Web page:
Celebrations at the end of the year, be they with religious meaning or not, could be beautiful and something to look forward to. It´s always nice to slow down and look back at what went great this year; things that didn´t go well could become good plans for next year.
Good food, family, presents, and laughter often make it a lovely season, but not for everyone. Trans folks and their closest loved ones who haven´t come out to their extended families or friends can see themselves needing to disclose, especially if transitioning changes took place that makes it impossible to hide.
And there´s the religious factor, which for some people is a matter of celebration this time of the year and a good source of support for their lives. Religion has very different views about gender diversity, from being entirely against it to some that get and accept it, yet there´s still much work to be done when most of them don´t support gender diversity.
But don´t give up on your family or religion just yet; in both cases, assertive communication is critical, which means choosing the right timing, having the correct information planned, going with the right attitude, and knowing that you have science and knowledge on your side.
If you or your kiddo need to come out, it’s better to explain to your family before the celebrations take place so you don´t catch them by surprise, announcing that your kid will transition when Grandpa is about to ceremoniously cut the turkey for the 50 people that attended Christmas dinner. For the sake of maintaining more control over the situation, it´s much better to include others in your kid’s transition one-on-one rather than announcing it to a group of people, especially if you still don´t know how they will react.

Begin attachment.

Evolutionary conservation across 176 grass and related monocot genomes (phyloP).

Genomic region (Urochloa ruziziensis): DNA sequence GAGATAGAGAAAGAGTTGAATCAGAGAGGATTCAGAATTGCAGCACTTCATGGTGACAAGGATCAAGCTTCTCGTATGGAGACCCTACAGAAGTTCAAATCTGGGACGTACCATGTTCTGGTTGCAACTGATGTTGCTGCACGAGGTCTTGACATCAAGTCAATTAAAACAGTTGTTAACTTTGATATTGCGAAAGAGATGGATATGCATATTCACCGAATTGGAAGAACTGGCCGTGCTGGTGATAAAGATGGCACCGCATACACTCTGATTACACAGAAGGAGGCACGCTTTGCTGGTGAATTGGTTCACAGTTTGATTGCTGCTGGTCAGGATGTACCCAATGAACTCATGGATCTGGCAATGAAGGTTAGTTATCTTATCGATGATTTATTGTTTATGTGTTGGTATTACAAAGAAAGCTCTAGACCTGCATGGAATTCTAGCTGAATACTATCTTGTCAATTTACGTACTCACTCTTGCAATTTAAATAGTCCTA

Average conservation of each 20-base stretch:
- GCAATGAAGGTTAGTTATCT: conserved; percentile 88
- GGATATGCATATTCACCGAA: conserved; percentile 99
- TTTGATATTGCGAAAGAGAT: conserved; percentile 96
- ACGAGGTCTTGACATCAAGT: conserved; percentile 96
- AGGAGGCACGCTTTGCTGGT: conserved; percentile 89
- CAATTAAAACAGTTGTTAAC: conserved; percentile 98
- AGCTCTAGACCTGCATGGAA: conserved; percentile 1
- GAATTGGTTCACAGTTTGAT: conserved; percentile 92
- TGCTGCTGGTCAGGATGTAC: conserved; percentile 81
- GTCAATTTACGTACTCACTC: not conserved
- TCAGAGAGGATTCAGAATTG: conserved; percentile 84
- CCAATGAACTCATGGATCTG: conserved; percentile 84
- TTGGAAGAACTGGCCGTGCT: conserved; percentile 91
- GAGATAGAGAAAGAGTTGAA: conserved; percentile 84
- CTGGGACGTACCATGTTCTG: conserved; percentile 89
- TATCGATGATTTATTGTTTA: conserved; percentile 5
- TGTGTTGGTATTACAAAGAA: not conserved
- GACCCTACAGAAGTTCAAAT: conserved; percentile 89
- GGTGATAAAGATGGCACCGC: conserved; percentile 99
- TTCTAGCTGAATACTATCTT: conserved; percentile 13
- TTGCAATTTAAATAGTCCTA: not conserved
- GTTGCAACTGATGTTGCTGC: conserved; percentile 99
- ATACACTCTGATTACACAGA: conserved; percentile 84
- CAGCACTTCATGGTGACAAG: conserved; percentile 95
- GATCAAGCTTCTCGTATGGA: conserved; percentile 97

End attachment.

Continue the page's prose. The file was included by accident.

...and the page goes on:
Explain calmly but firmly what it is to be trans, the situation with your kid, and expect them to have some questions. Explain the importance of the family´s support for your kid´s mental health and well-being. This also gives you an opportunity to teach others some basics like using correct pronouns, proper language, avoiding embarrassing or inappropriate questions at family gatherings, and recognizing and avoiding giving gendered gifts.
Some families will also send out a letter to extended family with an unapologetic announcement about the amazing gender journey they’re on that includes clear guidance on how they are expected to interact and behave with their child.
Telling others will always have to be agreed upon with your child, who will set the pace for coming out. There´ll be good and bad surprises. You might have to skip a gathering altogether if you are concerned that it´d be unsafe or uncomfortable for your family, and that sucks, but at least you know.
With religion, there have been some changes, at least in some factions, that have become more accepting and are willing to support you. Of course, we cannot generalize here because each religion has a specific view on gender diversity. Still, you can always use the same strategy to talk to the person responsible for your local place of worship or someone there whom you can trust. Explaining with the help of solid arguments and establishing respectful communication can go a long way.
Remember that up to 2% of the population is gender diverse, and the numbers are growing, making it harder for some to ignore much longer. We´ve come a long way if you think about it. Just a generation ago, things that are possible now were unthinkable, and things are moving exponentially faster now. What could look like a burden today could be an opportunity to speak for the community and benefit people you don´t know. Who knows? Maybe you’ll become a catalyst for starting a new group for gender diverse people and their families at your local place of worship.